Thursday, December 4, 2014

2nd Annual Diversity Month Day 5- Author/Publicist Interview with Jessica Powers +Kindle Fire 6" and Book Giveaway!

 So today's guest is pretty rad because we actually got a chance to meet her this year at Kidlitcon. Her name is Jessica Powers and she works as a publicist for the ever famous Cinco Punto Press who has been publishing diverse lit far before any diversity movements. She also writes under the name J.L. Powers, so talk about multi-tasking!

*Libertad with Jessica at Kidlitcon*

1. You are a first timer on Twinja Book Reviews, Jessica! With all your accomplishments, it's hard to know where to start first. Could you tell us a little more about yourself, as well as Cinco Puntos Press? What journey did CPP take to become a reality?

Hello Ladies! I'm so honored to be here.

I guess I'll start with myself but briefly since we're really focusing on Cinco Puntos here. I am a young adult and children's author ( with 5 children's/y.a. books out. My books all deal with characters who are diverse in one way or another and I'm a big believer in featuring characters who are not often represented in fiction. I myself grew up in El Paso, Texas, which is 80% Latino/a, and my reality was never featured in books when I was growing up. Thank goodness, things are changing--for the better--even though we still have work to do.

I work as a publicist for Cinco Puntos Press.

Cinco Puntos Press was started in 1985 by Lee and Bobby Byrd, a wife-and-husband team who live in El Paso, Texas. They will tell you themselves that they didn't know what they were getting into. They wanted to work for themselves, they both loved literature (Bobby is a poet and Lee is a fiction writer), and they loved the U.S.-Mexico border. Next year will be 30 years of publishing books they love best. Very early on, it was obvious that publishing Latino/a writers and bilingual children's books would be the way Cinco Puntos made its mark on the world. This was only natural because they were publishing books that emerged naturally from the context in which they already lived--the border.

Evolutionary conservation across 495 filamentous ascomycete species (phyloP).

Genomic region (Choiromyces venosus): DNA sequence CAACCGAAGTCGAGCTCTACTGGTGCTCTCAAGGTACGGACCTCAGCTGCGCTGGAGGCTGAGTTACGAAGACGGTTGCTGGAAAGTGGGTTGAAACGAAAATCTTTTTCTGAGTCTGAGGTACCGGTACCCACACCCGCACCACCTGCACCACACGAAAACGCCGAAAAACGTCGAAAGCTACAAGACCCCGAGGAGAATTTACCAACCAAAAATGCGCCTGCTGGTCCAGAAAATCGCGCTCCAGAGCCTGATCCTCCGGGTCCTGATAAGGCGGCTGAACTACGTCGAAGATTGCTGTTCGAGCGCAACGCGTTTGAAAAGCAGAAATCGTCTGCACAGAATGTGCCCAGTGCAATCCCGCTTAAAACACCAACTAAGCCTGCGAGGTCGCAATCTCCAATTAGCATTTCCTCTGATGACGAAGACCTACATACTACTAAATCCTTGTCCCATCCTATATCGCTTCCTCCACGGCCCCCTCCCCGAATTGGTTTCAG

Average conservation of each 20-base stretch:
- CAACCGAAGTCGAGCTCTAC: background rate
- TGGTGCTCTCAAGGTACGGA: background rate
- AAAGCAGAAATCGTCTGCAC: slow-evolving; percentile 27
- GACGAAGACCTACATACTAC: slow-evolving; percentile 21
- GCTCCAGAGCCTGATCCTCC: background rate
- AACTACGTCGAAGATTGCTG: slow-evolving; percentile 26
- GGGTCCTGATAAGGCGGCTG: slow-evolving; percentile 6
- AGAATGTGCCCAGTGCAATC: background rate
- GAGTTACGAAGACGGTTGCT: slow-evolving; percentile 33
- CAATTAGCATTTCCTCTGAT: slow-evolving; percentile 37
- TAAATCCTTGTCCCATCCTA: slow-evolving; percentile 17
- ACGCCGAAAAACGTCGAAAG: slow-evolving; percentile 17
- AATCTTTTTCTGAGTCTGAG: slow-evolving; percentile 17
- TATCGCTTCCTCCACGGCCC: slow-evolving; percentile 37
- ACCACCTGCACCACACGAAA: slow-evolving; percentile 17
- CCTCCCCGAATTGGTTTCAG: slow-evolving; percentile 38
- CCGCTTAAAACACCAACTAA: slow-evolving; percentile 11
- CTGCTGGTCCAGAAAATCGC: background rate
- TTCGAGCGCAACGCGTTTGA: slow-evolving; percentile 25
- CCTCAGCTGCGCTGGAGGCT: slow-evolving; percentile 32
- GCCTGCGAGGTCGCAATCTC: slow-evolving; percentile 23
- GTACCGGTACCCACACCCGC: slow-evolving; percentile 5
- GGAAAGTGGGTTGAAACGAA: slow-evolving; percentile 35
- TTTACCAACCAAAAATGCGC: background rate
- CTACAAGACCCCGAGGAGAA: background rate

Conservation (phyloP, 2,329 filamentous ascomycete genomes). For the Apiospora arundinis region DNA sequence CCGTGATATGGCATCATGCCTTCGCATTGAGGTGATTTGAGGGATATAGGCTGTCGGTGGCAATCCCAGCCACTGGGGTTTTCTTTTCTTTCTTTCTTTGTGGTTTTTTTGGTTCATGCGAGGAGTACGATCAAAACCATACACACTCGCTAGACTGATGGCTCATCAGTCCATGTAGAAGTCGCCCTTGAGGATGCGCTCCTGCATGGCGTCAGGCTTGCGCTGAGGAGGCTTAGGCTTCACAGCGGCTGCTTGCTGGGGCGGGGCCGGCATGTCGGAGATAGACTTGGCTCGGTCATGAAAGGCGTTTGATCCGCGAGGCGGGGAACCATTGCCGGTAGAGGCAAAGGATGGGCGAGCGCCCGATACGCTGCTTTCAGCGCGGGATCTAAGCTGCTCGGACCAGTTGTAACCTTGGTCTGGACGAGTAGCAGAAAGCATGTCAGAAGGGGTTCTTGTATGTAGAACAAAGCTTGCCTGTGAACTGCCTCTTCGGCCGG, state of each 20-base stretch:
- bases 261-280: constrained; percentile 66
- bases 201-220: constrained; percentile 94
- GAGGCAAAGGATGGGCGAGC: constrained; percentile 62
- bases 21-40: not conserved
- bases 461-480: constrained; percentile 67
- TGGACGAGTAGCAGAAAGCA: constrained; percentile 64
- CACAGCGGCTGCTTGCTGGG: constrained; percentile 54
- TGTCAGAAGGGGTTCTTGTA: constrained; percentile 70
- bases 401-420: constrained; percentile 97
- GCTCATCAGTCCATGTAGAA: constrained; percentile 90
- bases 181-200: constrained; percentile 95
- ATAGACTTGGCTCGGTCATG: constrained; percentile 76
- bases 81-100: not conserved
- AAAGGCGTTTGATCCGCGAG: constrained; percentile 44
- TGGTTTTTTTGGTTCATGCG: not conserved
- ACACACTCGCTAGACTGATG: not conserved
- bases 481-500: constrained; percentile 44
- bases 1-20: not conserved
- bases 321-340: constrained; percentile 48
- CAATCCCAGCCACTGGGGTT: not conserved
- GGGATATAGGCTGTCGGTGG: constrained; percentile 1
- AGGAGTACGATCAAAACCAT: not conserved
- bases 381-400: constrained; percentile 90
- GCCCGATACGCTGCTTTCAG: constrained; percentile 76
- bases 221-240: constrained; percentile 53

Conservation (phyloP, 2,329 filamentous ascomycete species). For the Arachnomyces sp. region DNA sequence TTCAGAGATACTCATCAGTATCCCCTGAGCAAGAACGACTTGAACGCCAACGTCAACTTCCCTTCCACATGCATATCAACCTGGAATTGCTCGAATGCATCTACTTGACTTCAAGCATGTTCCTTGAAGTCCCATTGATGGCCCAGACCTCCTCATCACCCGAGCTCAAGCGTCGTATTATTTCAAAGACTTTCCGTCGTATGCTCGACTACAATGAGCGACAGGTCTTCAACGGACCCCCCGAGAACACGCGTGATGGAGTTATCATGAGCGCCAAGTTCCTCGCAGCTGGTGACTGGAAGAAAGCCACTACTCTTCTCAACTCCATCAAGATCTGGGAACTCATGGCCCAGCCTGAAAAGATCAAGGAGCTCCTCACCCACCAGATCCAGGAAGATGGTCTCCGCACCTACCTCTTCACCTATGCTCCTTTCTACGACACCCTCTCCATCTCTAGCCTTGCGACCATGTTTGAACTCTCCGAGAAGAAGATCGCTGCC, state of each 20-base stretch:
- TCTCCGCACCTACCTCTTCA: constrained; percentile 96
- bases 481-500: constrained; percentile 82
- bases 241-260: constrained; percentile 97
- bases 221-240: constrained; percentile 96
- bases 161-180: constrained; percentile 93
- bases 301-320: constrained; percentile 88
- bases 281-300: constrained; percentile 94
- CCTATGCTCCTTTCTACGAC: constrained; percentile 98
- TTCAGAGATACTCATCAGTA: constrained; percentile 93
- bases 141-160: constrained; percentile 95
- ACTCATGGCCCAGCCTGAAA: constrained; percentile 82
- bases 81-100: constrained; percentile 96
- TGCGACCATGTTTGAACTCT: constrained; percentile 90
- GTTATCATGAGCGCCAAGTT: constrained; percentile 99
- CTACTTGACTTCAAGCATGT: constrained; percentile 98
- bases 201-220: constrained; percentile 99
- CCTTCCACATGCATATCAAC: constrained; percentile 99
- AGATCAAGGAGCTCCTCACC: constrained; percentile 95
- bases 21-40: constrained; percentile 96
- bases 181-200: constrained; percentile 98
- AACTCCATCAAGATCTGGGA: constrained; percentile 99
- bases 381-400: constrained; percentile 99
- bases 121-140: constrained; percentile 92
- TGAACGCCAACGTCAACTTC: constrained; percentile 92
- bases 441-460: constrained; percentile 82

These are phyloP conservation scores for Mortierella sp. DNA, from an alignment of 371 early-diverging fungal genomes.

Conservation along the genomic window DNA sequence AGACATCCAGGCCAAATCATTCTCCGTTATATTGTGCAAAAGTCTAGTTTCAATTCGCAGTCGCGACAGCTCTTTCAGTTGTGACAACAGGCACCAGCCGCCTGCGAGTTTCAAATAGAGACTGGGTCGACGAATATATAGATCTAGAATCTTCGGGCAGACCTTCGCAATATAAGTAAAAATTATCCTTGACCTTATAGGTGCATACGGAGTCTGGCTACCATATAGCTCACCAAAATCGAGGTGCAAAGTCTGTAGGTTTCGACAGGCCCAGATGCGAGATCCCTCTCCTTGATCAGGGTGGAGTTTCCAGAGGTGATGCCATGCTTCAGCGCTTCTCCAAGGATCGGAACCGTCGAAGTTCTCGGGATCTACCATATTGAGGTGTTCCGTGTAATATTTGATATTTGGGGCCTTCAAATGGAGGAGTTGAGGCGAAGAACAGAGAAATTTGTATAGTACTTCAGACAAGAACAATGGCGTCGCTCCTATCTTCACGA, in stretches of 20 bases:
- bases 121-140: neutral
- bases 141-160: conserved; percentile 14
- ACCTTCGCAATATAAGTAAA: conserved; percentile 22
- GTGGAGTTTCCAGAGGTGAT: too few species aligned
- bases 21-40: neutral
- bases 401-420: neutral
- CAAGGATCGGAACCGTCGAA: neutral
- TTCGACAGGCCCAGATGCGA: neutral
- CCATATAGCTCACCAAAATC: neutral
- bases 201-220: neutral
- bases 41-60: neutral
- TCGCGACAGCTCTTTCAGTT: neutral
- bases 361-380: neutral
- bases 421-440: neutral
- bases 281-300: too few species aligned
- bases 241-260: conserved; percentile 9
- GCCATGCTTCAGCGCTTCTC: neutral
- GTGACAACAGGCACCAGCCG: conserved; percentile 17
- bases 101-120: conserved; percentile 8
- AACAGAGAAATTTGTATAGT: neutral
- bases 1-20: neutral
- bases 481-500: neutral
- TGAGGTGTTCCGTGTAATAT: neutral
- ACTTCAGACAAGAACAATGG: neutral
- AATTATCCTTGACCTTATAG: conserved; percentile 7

We like to say that we are the house that La Llorona built. La Llorona is the famous weeping woman of Mexican ghost stories. One of Cinco Puntos's first books was a bilingual re-telling of the La Llorona story by author and master storyteller Joe Hayes. That book has been our all-time best-seller.

Lee & Bobby tend to say that if they'd known what they were getting into, they might never have started. I've heard other publishers express similar sentiments. But they love what they do and they just keep chugging along. The world is a better place because of the books they publish and the things they do.

2. What are the pros and cons of being an independent press?
Well, a big pro is that we are not as constrained by market forces as the big New York presses. By this, I mean that we are willing to publish books that may only have a market share of a few thousand copies--whereas they may have books that only sell a few thousand but they will not knowingly go into that situation. Many worthy authors who have written beautiful books can tell you their book has been rejected because "there's no market for it." We don't have that problem. What the big New York presses consider as "no market" looks like a compellingly large market to us!

But a big con is that we're constrained MORE by market forces than the big New York presses. We don't have as much money for advertising, so we are less likely to be reviewed, which means fewer people know about our books and fewer people buy our books, which results in our having less money to publish the next round of books. We face cultural censorship too. Because we aren't publishing books that reflect the status quo or try to maintain the status quo, a lot of people simply aren't interested in our books. And this too results in a sort of economic disparity.

I wish more people were willing to consider a wider variety of books and didn't simply want the most popular books or the books that emerge from the mainstream. There is a depressing similarity about many of those books. But I think there is a growing trend that is looking favorably on the kinds of books we publish so yay! happy happy day! 

We're lucky that we get to publish books that are truly different, that we get to meet and know the interesting authors that we publish and represent.